The basic prototype of the RC that reflects the dimension requirements in Table 1 is shown in Figure 2. It is a rectangular chamber consisting of two mode stirrers, herein referred to as stirrer 1 and stirrer 2. Stirrer 1 is perpendicular to the bottom of the chamber and consists of four rectangular planes with a width () of 0.46 m and a height () of 0.46 m, which correspond to the size of one wavelength for an operating frequency of 650 MHz. For asymmetric placement between all planes, these planes have been rotated 45° around rotation axes with the directions of , , , and at each of their centers in order from the plane nearest to the bottom.
Stirrer 2 is horizontal to the bottom of the chamber and consists of four rectangular planes. Taking into account operation at the higher frequency and the asymmetry of stirrer 1, each plane has a width () of 0.4 m and a height () of 0.4 m, which are slightly less than one wavelength. Similarly, these planes have also been rotated 25° around rotation axes with the same vector directions as in the case of stirrer 1 at each of their centers in order from the bottom plane in the top view of Figure 2. The working volume defined in Table 1 is located 0.157 m from stirrer 1 and 0.12 m from stirrer 2. These are spaced distances greater than 0.115 m, which is a quarter wavelength for an operating frequency of 650 MHz [3]. Likewise, the separation distances from the RC walls, denoted by , , , and , were determined to be more than a quarter wavelength and satisfy the working volume requirement of Table 1. The values of all parameters depicted in Figure 2 are shown in Table 2.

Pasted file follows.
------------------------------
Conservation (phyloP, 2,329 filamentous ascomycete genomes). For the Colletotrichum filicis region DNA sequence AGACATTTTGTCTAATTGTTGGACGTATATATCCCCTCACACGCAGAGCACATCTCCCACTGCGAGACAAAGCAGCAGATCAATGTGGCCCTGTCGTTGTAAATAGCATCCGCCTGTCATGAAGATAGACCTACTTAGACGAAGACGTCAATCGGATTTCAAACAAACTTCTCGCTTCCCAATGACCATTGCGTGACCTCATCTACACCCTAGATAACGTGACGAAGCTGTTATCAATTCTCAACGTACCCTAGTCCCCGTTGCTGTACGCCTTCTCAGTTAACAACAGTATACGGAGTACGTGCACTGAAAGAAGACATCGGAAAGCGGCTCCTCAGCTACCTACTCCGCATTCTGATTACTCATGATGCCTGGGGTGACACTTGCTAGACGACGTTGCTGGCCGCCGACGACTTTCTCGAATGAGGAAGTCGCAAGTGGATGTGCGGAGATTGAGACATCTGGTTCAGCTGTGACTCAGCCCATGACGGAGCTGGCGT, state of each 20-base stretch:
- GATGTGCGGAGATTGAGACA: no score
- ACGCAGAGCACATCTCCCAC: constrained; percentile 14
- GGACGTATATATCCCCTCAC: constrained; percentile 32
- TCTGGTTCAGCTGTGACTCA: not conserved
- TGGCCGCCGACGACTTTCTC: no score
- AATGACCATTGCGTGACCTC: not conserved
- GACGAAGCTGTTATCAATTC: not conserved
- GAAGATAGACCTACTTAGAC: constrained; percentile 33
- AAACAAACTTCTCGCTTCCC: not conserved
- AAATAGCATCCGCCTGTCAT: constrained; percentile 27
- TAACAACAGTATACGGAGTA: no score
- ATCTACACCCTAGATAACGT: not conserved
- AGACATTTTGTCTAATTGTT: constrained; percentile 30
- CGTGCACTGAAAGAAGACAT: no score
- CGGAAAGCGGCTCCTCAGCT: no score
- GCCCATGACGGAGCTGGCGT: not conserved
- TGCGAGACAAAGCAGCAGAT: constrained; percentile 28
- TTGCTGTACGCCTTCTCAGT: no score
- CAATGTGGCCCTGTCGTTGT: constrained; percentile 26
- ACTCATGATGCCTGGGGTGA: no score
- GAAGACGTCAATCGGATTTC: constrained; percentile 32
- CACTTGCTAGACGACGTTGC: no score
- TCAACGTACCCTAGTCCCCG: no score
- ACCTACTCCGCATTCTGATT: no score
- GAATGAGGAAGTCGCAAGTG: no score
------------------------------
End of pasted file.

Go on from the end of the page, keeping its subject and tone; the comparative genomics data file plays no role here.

To investigate the level of field uniformity of the basic prototype as described in Introduction, a commercial software package FEKO as the simulation kernel, which is based on a frequency domain method of moment (MOM), is used [19]. Because it provides ease of modeling large 3D structures, such as an RC, as well as its numerical accuracy, it was chosen for this study. The algorithms and the usability of the software can be confirmed through several published studies that have used them in analyzing RCs [8–10], although those studies may have had purposes different from that of the present study.
For the simulation of the materials in the closed structure, a free space condition with a relative permittivity of and a relative magnetic permeability of , which were assumed to be frequency independent, was used. For the zinc plates of the RC walls and the aluminum plates of mode stirrers with a thickness of 0.002 m, the values of and , respectively, were used. These values were also assumed to be frequency independent. The processor and memory used for the simulations were an Intel(R) Xeon(R) CPU E52699 v4 and a memory (RAM) of 256 GB, respectively.